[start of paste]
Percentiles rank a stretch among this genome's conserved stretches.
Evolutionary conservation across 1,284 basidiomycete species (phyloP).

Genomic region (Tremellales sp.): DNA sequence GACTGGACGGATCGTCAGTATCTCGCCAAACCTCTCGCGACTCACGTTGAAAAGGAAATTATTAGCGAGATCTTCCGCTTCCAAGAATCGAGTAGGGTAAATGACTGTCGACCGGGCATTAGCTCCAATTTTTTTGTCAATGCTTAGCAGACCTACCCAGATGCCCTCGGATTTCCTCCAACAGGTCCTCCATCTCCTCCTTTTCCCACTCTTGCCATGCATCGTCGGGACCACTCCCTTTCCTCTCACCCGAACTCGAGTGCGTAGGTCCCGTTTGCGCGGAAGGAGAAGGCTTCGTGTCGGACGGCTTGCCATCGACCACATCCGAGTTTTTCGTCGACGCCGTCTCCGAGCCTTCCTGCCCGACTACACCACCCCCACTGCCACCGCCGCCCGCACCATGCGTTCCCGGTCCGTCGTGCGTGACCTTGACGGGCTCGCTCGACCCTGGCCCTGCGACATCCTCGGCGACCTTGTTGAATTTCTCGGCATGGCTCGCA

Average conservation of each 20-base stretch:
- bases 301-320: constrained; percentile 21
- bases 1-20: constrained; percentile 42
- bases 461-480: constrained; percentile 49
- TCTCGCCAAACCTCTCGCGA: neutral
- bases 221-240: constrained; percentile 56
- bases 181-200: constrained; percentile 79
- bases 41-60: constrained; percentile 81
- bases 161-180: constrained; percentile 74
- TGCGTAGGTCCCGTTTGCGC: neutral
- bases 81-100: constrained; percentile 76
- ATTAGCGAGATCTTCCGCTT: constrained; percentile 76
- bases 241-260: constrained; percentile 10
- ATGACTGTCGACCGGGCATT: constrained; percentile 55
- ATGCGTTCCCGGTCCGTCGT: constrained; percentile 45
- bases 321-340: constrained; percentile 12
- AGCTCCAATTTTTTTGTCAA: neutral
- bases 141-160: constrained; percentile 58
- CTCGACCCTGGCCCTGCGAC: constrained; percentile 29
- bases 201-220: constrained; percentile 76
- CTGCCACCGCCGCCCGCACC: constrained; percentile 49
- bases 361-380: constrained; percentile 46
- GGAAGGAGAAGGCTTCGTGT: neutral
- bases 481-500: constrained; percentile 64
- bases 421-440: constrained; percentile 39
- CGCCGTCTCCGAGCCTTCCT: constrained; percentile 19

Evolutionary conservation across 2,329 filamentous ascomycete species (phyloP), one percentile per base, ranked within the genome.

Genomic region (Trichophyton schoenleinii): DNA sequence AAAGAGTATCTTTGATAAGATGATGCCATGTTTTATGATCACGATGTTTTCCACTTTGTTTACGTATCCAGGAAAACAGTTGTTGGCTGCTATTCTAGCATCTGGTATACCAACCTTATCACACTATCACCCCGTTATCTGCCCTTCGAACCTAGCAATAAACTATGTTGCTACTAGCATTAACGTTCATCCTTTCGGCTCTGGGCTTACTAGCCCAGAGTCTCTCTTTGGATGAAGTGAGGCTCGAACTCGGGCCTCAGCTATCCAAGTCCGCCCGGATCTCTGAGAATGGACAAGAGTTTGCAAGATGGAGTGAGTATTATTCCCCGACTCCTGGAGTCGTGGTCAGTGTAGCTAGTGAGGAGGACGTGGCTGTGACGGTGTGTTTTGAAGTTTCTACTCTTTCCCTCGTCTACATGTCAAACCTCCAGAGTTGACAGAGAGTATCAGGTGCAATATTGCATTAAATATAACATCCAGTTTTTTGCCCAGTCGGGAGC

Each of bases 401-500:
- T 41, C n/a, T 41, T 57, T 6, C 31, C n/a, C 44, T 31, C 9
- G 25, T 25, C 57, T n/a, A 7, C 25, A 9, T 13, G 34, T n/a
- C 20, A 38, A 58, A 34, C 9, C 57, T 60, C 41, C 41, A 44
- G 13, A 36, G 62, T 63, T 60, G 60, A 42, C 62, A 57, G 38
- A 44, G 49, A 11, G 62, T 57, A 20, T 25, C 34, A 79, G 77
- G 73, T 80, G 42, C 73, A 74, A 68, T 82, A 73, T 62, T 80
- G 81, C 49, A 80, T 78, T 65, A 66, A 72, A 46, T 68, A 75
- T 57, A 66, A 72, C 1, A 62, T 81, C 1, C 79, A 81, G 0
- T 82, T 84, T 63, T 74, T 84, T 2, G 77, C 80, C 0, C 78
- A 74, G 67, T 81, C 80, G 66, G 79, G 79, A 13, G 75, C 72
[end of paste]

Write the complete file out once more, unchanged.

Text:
Percentiles rank a stretch among this genome's conserved stretches.
Evolutionary conservation across 1,284 basidiomycete species (phyloP).

Genomic region (Tremellales sp.): DNA sequence GACTGGACGGATCGTCAGTATCTCGCCAAACCTCTCGCGACTCACGTTGAAAAGGAAATTATTAGCGAGATCTTCCGCTTCCAAGAATCGAGTAGGGTAAATGACTGTCGACCGGGCATTAGCTCCAATTTTTTTGTCAATGCTTAGCAGACCTACCCAGATGCCCTCGGATTTCCTCCAACAGGTCCTCCATCTCCTCCTTTTCCCACTCTTGCCATGCATCGTCGGGACCACTCCCTTTCCTCTCACCCGAACTCGAGTGCGTAGGTCCCGTTTGCGCGGAAGGAGAAGGCTTCGTGTCGGACGGCTTGCCATCGACCACATCCGAGTTTTTCGTCGACGCCGTCTCCGAGCCTTCCTGCCCGACTACACCACCCCCACTGCCACCGCCGCCCGCACCATGCGTTCCCGGTCCGTCGTGCGTGACCTTGACGGGCTCGCTCGACCCTGGCCCTGCGACATCCTCGGCGACCTTGTTGAATTTCTCGGCATGGCTCGCA

Average conservation of each 20-base stretch:
- bases 301-320: constrained; percentile 21
- bases 1-20: constrained; percentile 42
- bases 461-480: constrained; percentile 49
- TCTCGCCAAACCTCTCGCGA: neutral
- bases 221-240: constrained; percentile 56
- bases 181-200: constrained; percentile 79
- bases 41-60: constrained; percentile 81
- bases 161-180: constrained; percentile 74
- TGCGTAGGTCCCGTTTGCGC: neutral
- bases 81-100: constrained; percentile 76
- ATTAGCGAGATCTTCCGCTT: constrained; percentile 76
- bases 241-260: constrained; percentile 10
- ATGACTGTCGACCGGGCATT: constrained; percentile 55
- ATGCGTTCCCGGTCCGTCGT: constrained; percentile 45
- bases 321-340: constrained; percentile 12
- AGCTCCAATTTTTTTGTCAA: neutral
- bases 141-160: constrained; percentile 58
- CTCGACCCTGGCCCTGCGAC: constrained; percentile 29
- bases 201-220: constrained; percentile 76
- CTGCCACCGCCGCCCGCACC: constrained; percentile 49
- bases 361-380: constrained; percentile 46
- GGAAGGAGAAGGCTTCGTGT: neutral
- bases 481-500: constrained; percentile 64
- bases 421-440: constrained; percentile 39
- CGCCGTCTCCGAGCCTTCCT: constrained; percentile 19

Evolutionary conservation across 2,329 filamentous ascomycete species (phyloP), one percentile per base, ranked within the genome.

Genomic region (Trichophyton schoenleinii): DNA sequence AAAGAGTATCTTTGATAAGATGATGCCATGTTTTATGATCACGATGTTTTCCACTTTGTTTACGTATCCAGGAAAACAGTTGTTGGCTGCTATTCTAGCATCTGGTATACCAACCTTATCACACTATCACCCCGTTATCTGCCCTTCGAACCTAGCAATAAACTATGTTGCTACTAGCATTAACGTTCATCCTTTCGGCTCTGGGCTTACTAGCCCAGAGTCTCTCTTTGGATGAAGTGAGGCTCGAACTCGGGCCTCAGCTATCCAAGTCCGCCCGGATCTCTGAGAATGGACAAGAGTTTGCAAGATGGAGTGAGTATTATTCCCCGACTCCTGGAGTCGTGGTCAGTGTAGCTAGTGAGGAGGACGTGGCTGTGACGGTGTGTTTTGAAGTTTCTACTCTTTCCCTCGTCTACATGTCAAACCTCCAGAGTTGACAGAGAGTATCAGGTGCAATATTGCATTAAATATAACATCCAGTTTTTTGCCCAGTCGGGAGC

Each of bases 401-500:
- T 41, C n/a, T 41, T 57, T 6, C 31, C n/a, C 44, T 31, C 9
- G 25, T 25, C 57, T n/a, A 7, C 25, A 9, T 13, G 34, T n/a
- C 20, A 38, A 58, A 34, C 9, C 57, T 60, C 41, C 41, A 44
- G 13, A 36, G 62, T 63, T 60, G 60, A 42, C 62, A 57, G 38
- A 44, G 49, A 11, G 62, T 57, A 20, T 25, C 34, A 79, G 77
- G 73, T 80, G 42, C 73, A 74, A 68, T 82, A 73, T 62, T 80
- G 81, C 49, A 80, T 78, T 65, A 66, A 72, A 46, T 68, A 75
- T 57, A 66, A 72, C 1, A 62, T 81, C 1, C 79, A 81, G 0
- T 82, T 84, T 63, T 74, T 84, T 2, G 77, C 80, C 0, C 78
- A 74, G 67, T 81, C 80, G 66, G 79, G 79, A 13, G 75, C 72